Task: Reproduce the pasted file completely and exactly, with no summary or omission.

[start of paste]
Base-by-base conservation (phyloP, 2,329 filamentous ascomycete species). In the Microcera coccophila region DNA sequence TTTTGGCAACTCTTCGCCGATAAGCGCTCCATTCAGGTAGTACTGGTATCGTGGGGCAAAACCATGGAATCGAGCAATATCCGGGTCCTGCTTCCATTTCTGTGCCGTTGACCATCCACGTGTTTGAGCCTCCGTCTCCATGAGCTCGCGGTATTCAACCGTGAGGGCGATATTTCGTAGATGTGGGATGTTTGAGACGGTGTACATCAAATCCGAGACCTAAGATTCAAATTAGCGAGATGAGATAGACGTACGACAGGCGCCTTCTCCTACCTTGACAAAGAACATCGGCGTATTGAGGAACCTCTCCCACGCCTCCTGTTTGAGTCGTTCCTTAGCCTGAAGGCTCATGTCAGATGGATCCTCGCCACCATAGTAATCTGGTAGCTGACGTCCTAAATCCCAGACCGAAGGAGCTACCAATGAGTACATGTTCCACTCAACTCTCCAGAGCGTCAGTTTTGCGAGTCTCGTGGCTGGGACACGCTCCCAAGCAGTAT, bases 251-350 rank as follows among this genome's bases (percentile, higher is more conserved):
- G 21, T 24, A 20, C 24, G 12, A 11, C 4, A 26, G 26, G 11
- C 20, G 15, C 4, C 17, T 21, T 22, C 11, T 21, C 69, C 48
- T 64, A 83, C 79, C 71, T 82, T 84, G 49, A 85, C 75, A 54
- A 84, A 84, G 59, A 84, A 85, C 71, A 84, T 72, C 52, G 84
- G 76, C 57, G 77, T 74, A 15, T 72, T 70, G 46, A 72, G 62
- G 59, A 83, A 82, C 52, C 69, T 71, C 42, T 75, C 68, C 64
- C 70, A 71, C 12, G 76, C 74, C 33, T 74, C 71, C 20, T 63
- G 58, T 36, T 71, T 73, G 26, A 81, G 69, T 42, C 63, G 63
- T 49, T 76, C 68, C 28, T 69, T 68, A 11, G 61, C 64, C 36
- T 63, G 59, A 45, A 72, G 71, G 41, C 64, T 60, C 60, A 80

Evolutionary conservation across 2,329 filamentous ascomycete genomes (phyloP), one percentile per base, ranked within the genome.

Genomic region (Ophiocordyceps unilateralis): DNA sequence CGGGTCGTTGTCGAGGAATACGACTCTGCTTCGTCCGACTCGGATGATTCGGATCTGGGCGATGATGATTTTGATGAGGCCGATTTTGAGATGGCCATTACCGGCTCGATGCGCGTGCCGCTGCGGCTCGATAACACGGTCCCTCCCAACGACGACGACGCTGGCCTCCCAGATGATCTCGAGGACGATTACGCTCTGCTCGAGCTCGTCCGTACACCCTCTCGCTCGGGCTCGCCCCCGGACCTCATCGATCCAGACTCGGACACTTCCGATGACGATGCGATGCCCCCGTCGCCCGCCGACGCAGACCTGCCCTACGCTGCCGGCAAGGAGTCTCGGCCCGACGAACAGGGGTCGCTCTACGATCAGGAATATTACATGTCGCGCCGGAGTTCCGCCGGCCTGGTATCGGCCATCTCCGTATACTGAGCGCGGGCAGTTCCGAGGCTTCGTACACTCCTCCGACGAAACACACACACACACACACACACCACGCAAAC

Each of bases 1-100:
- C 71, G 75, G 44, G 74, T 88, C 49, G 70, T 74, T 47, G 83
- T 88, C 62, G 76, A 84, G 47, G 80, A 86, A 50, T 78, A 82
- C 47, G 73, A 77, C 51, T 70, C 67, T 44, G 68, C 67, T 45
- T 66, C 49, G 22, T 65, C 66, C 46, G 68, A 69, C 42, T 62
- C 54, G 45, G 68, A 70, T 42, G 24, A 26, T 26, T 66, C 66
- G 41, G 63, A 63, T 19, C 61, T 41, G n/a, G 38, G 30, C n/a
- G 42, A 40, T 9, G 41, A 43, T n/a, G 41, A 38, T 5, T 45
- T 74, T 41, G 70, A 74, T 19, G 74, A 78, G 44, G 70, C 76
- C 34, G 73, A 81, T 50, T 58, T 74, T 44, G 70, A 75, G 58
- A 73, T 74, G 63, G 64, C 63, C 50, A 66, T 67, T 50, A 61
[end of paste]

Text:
Base-by-base conservation (phyloP, 2,329 filamentous ascomycete species). In the Microcera coccophila region DNA sequence TTTTGGCAACTCTTCGCCGATAAGCGCTCCATTCAGGTAGTACTGGTATCGTGGGGCAAAACCATGGAATCGAGCAATATCCGGGTCCTGCTTCCATTTCTGTGCCGTTGACCATCCACGTGTTTGAGCCTCCGTCTCCATGAGCTCGCGGTATTCAACCGTGAGGGCGATATTTCGTAGATGTGGGATGTTTGAGACGGTGTACATCAAATCCGAGACCTAAGATTCAAATTAGCGAGATGAGATAGACGTACGACAGGCGCCTTCTCCTACCTTGACAAAGAACATCGGCGTATTGAGGAACCTCTCCCACGCCTCCTGTTTGAGTCGTTCCTTAGCCTGAAGGCTCATGTCAGATGGATCCTCGCCACCATAGTAATCTGGTAGCTGACGTCCTAAATCCCAGACCGAAGGAGCTACCAATGAGTACATGTTCCACTCAACTCTCCAGAGCGTCAGTTTTGCGAGTCTCGTGGCTGGGACACGCTCCCAAGCAGTAT, bases 251-350 rank as follows among this genome's bases (percentile, higher is more conserved):
- G 21, T 24, A 20, C 24, G 12, A 11, C 4, A 26, G 26, G 11
- C 20, G 15, C 4, C 17, T 21, T 22, C 11, T 21, C 69, C 48
- T 64, A 83, C 79, C 71, T 82, T 84, G 49, A 85, C 75, A 54
- A 84, A 84, G 59, A 84, A 85, C 71, A 84, T 72, C 52, G 84
- G 76, C 57, G 77, T 74, A 15, T 72, T 70, G 46, A 72, G 62
- G 59, A 83, A 82, C 52, C 69, T 71, C 42, T 75, C 68, C 64
- C 70, A 71, C 12, G 76, C 74, C 33, T 74, C 71, C 20, T 63
- G 58, T 36, T 71, T 73, G 26, A 81, G 69, T 42, C 63, G 63
- T 49, T 76, C 68, C 28, T 69, T 68, A 11, G 61, C 64, C 36
- T 63, G 59, A 45, A 72, G 71, G 41, C 64, T 60, C 60, A 80

Evolutionary conservation across 2,329 filamentous ascomycete genomes (phyloP), one percentile per base, ranked within the genome.

Genomic region (Ophiocordyceps unilateralis): DNA sequence CGGGTCGTTGTCGAGGAATACGACTCTGCTTCGTCCGACTCGGATGATTCGGATCTGGGCGATGATGATTTTGATGAGGCCGATTTTGAGATGGCCATTACCGGCTCGATGCGCGTGCCGCTGCGGCTCGATAACACGGTCCCTCCCAACGACGACGACGCTGGCCTCCCAGATGATCTCGAGGACGATTACGCTCTGCTCGAGCTCGTCCGTACACCCTCTCGCTCGGGCTCGCCCCCGGACCTCATCGATCCAGACTCGGACACTTCCGATGACGATGCGATGCCCCCGTCGCCCGCCGACGCAGACCTGCCCTACGCTGCCGGCAAGGAGTCTCGGCCCGACGAACAGGGGTCGCTCTACGATCAGGAATATTACATGTCGCGCCGGAGTTCCGCCGGCCTGGTATCGGCCATCTCCGTATACTGAGCGCGGGCAGTTCCGAGGCTTCGTACACTCCTCCGACGAAACACACACACACACACACACACCACGCAAAC

Each of bases 1-100:
- C 71, G 75, G 44, G 74, T 88, C 49, G 70, T 74, T 47, G 83
- T 88, C 62, G 76, A 84, G 47, G 80, A 86, A 50, T 78, A 82
- C 47, G 73, A 77, C 51, T 70, C 67, T 44, G 68, C 67, T 45
- T 66, C 49, G 22, T 65, C 66, C 46, G 68, A 69, C 42, T 62
- C 54, G 45, G 68, A 70, T 42, G 24, A 26, T 26, T 66, C 66
- G 41, G 63, A 63, T 19, C 61, T 41, G n/a, G 38, G 30, C n/a
- G 42, A 40, T 9, G 41, A 43, T n/a, G 41, A 38, T 5, T 45
- T 74, T 41, G 70, A 74, T 19, G 74, A 78, G 44, G 70, C 76
- C 34, G 73, A 81, T 50, T 58, T 74, T 44, G 70, A 75, G 58
- A 73, T 74, G 63, G 64, C 63, C 50, A 66, T 67, T 50, A 61